John Paulson remembers his sister crying when their father brought home a baby grand piano because the family had not been able to afford the Steinway she had hoped for.
Paulson grew up to be a hedge fund virtuoso rather than a concert pianist, making billions of dollars shorting subprime mortgages before the financial crisis. But the fortune that provided allowed him to acquire three Steinways and then, in 2013, America’s most venerable instrument maker itself.
This week, nine years after his $512mn bid beat offers from Kohlberg & Co and South Korea’s Samick Musical Instruments, Paulson announced plans to return the 169-year-old company to the public markets, selling some of his shares but retaining firm voting control.
His pitch for Steinway Musical Instruments Holdings is that the company, founded by a German immigrant called Henry Engelhard Steinway in a New York City loft in 1853 has become one of the world’s great luxury brands, a unique play on China’s growing consumer demand and an innovator in technology.
Paulson has yet to disclose the valuation he is hoping for from the listing, which will be led by Goldman Sachs. But the prospectus Steinway filed with the US Securities and Exchange Commission on Thursday positions it as a player in a global luxury goods market that Euromonitor forecasts to grow at 6.4 per cent a year to nearly $1.3tn a year by 2026.
One of the biggest drivers of that growth, it notes, has been the surge in discretionary spending in China, where Knight Frank estimates that the number of individuals worth $30mn or more has grown 145 per cent in five years.
China is already the world’s largest piano market, selling about 400,000 pianos a year to its 40mn practising pianists, compared to the 30,000 sold annually to the 6mn Americans who play regularly, Steinway’s prospectus notes.
Buoyed by Beijing’s investments in new classical music venues, the number of Chinese concert halls that own Steinway pianos has grown from 11 to 134 in the past decade, but the company currently sells only half as many grand pianos in China as in the US.
Already, Steinway has sought to remedy that under Paulson, partnering with celebrity Chinese concert pianists such as Lang Lang and opening showrooms in Chinese cities. But, it told investors, it sees “numerous tailwinds” propelling its hopes of further growth in the country.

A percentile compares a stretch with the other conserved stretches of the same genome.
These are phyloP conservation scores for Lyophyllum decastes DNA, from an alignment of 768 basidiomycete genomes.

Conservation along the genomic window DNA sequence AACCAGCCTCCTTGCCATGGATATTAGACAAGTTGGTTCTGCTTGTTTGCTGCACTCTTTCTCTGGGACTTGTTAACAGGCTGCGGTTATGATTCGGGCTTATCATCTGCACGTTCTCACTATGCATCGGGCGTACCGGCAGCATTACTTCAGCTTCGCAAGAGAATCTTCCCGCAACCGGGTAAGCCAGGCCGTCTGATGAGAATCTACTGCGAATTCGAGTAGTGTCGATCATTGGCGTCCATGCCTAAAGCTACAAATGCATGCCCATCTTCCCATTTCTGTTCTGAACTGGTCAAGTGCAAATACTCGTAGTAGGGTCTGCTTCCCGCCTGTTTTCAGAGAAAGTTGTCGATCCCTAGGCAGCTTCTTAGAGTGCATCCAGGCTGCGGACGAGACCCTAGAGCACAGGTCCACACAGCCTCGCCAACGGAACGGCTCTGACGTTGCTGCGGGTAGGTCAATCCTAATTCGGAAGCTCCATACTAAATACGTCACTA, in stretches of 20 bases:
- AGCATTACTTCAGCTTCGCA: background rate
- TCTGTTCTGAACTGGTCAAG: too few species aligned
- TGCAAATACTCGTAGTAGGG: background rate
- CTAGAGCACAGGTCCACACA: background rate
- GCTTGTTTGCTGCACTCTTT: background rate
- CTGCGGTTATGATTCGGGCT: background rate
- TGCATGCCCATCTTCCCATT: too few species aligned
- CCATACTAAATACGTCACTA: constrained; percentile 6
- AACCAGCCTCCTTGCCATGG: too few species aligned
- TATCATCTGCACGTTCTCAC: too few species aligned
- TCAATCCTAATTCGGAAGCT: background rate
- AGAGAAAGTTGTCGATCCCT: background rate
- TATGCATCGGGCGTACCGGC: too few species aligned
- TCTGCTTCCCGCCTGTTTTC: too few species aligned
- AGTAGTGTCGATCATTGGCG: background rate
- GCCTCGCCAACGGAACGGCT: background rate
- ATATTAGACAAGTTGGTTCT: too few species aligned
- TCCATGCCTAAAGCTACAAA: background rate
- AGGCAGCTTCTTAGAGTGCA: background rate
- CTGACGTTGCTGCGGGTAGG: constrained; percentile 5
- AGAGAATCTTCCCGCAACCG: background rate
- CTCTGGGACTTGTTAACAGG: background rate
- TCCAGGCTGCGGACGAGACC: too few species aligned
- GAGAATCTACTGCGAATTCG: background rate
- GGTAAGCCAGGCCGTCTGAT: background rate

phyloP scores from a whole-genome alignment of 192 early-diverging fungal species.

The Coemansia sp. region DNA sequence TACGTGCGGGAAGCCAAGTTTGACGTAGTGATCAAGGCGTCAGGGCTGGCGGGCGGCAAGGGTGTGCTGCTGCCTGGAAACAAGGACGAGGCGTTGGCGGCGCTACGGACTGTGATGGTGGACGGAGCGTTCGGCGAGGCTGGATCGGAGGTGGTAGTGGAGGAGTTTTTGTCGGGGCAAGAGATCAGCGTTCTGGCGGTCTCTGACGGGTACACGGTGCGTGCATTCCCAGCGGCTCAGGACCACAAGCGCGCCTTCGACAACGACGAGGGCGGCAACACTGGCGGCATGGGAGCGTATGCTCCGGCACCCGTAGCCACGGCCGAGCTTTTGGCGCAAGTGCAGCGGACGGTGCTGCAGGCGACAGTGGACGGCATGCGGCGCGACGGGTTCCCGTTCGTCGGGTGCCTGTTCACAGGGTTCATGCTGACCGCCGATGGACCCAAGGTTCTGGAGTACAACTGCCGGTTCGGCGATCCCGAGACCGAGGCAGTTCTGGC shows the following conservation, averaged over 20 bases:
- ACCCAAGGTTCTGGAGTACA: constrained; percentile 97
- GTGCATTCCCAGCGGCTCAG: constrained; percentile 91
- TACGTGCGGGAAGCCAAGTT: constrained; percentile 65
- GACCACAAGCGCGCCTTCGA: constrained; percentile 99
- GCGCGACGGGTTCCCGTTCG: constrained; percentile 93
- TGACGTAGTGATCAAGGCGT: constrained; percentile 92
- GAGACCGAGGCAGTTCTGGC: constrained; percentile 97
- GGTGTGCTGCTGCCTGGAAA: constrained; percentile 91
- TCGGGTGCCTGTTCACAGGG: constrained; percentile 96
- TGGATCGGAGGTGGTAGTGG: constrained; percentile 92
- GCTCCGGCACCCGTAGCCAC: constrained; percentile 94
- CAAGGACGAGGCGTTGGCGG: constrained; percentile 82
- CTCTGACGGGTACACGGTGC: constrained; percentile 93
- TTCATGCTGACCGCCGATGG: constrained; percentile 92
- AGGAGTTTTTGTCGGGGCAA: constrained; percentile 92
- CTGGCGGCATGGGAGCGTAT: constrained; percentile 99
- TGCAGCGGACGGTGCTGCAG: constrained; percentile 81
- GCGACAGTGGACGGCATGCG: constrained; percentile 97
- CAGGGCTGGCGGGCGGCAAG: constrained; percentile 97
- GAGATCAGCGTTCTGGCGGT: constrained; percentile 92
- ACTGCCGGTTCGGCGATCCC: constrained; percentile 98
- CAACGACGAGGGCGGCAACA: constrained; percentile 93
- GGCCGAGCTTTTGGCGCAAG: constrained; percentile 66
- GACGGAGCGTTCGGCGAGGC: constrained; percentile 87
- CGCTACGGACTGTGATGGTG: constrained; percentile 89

The company still takes at least six months to make each grand piano by hand at its factories in Astoria, New York, and Hamburg, Germany, but Paulson has sought to balance that heritage with a bet on technology.
Capital spending has tripled since 2013 as it developed and launched the Steinway Spirio, a piano that can be played normally or that can play itself with what the company says is “the same nuance, power and passion as a live performance”.
The premium-priced Spirio now accounts for almost a third of its piano sales. Loaded up with recordings from artists from Glenn Gould to Billie Eilish, the company said, the Spirio significantly expands its market to include non-piano players.
Expanding demand and limited production capacity has helped Steinway push up its average sale price by 48 per cent in the past five years. Its grand pianos now sell for $60,000 to about $340,000, although one limited edition instrument fetched $2.4mn in 2016.
That has boosted revenues and profits. In 2012, the last year before Paulson’s acquisition, it had net sales of $354mn and net income of $13.5mn. In 2021, net sales hit $538mn and it reported net income of $59mn, or $71mn on an adjusted basis. Debts have been cut from $312mn to $51mn in the past five years.
Steinway was family-owned until 1972 and first went public in 1996 under the ticker symbol LVB, for Ludwig van Beethoven. It intends to use STWY as its ticker when it lists on the NYSE.
When Paulson bought Steinway in 2013, the outlay represented a small fraction of his wealth. Having benefited by betting against subprime mortgages, he also made successful bullish investments in stocks near the bottom of the market in 2009. His net worth hit $11bn, according to Forbes, making him one of Wall Street’s 10 richest investors.
But as financial markets have soared over the past decade, he lost billions of dollars because of wrong way stock market bets, particularly on pharmaceutical and energy companies.
Institutional investors withdrew assets from his hedge fund, Paulson & Co, which laid off scores of its traders and analysts and then converted to a family office two years ago.
By Forbes’ estimates, Paulson’s net worth has fallen to $4bn since he bought Steinway, even as US stock markets more than doubled. If Steinway listed at a more than $1bn valuation, his stake — held through a company called Paulson Pianissimo and carrying 10 times the voting rights of ordinary shares — would be his largest stock investment, according to filings.
The purchase has had other advantages. When Paulson & Co left its New York office across from the Rockefeller Center, it found more modest space in Steinway’s offices, where it pays the company a $2mn annual lease.
Finally, Paulson has been able to expand the collection of the Steinways his family never had, with a free piano on loan from the company that would otherwise have cost him $14,000 a year to rent.